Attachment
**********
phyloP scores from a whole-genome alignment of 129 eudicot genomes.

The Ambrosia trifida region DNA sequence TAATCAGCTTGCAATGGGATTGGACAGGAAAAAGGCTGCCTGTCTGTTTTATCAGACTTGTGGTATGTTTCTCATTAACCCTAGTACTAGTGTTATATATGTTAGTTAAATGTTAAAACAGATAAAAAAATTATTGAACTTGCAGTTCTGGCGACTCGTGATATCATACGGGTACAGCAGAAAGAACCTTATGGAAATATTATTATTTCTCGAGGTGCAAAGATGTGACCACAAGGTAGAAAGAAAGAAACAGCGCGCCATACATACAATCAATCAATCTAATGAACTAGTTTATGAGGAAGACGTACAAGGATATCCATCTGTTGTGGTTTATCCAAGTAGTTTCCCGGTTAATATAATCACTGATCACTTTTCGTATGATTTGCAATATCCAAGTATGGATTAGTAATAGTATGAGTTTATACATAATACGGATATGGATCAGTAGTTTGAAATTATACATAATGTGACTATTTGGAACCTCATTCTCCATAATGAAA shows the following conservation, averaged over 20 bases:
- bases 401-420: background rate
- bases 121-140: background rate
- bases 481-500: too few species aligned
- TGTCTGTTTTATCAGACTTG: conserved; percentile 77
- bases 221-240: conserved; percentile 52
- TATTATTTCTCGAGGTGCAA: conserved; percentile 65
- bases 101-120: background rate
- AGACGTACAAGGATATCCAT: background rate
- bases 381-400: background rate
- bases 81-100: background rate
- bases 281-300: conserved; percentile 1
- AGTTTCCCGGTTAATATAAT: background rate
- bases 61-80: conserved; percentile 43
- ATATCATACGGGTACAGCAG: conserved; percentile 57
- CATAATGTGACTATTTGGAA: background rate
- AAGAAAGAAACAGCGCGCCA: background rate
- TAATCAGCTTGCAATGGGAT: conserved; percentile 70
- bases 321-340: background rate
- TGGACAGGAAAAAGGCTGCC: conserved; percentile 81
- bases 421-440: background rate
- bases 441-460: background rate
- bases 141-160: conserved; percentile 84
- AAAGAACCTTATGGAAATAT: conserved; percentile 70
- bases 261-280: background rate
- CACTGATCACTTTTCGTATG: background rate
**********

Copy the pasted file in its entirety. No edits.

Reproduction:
phyloP scores from a whole-genome alignment of 129 eudicot genomes.

The Ambrosia trifida region DNA sequence TAATCAGCTTGCAATGGGATTGGACAGGAAAAAGGCTGCCTGTCTGTTTTATCAGACTTGTGGTATGTTTCTCATTAACCCTAGTACTAGTGTTATATATGTTAGTTAAATGTTAAAACAGATAAAAAAATTATTGAACTTGCAGTTCTGGCGACTCGTGATATCATACGGGTACAGCAGAAAGAACCTTATGGAAATATTATTATTTCTCGAGGTGCAAAGATGTGACCACAAGGTAGAAAGAAAGAAACAGCGCGCCATACATACAATCAATCAATCTAATGAACTAGTTTATGAGGAAGACGTACAAGGATATCCATCTGTTGTGGTTTATCCAAGTAGTTTCCCGGTTAATATAATCACTGATCACTTTTCGTATGATTTGCAATATCCAAGTATGGATTAGTAATAGTATGAGTTTATACATAATACGGATATGGATCAGTAGTTTGAAATTATACATAATGTGACTATTTGGAACCTCATTCTCCATAATGAAA shows the following conservation, averaged over 20 bases:
- bases 401-420: background rate
- bases 121-140: background rate
- bases 481-500: too few species aligned
- TGTCTGTTTTATCAGACTTG: conserved; percentile 77
- bases 221-240: conserved; percentile 52
- TATTATTTCTCGAGGTGCAA: conserved; percentile 65
- bases 101-120: background rate
- AGACGTACAAGGATATCCAT: background rate
- bases 381-400: background rate
- bases 81-100: background rate
- bases 281-300: conserved; percentile 1
- AGTTTCCCGGTTAATATAAT: background rate
- bases 61-80: conserved; percentile 43
- ATATCATACGGGTACAGCAG: conserved; percentile 57
- CATAATGTGACTATTTGGAA: background rate
- AAGAAAGAAACAGCGCGCCA: background rate
- TAATCAGCTTGCAATGGGAT: conserved; percentile 70
- bases 321-340: background rate
- TGGACAGGAAAAAGGCTGCC: conserved; percentile 81
- bases 421-440: background rate
- bases 441-460: background rate
- bases 141-160: conserved; percentile 84
- AAAGAACCTTATGGAAATAT: conserved; percentile 70
- bases 261-280: background rate
- CACTGATCACTTTTCGTATG: background rate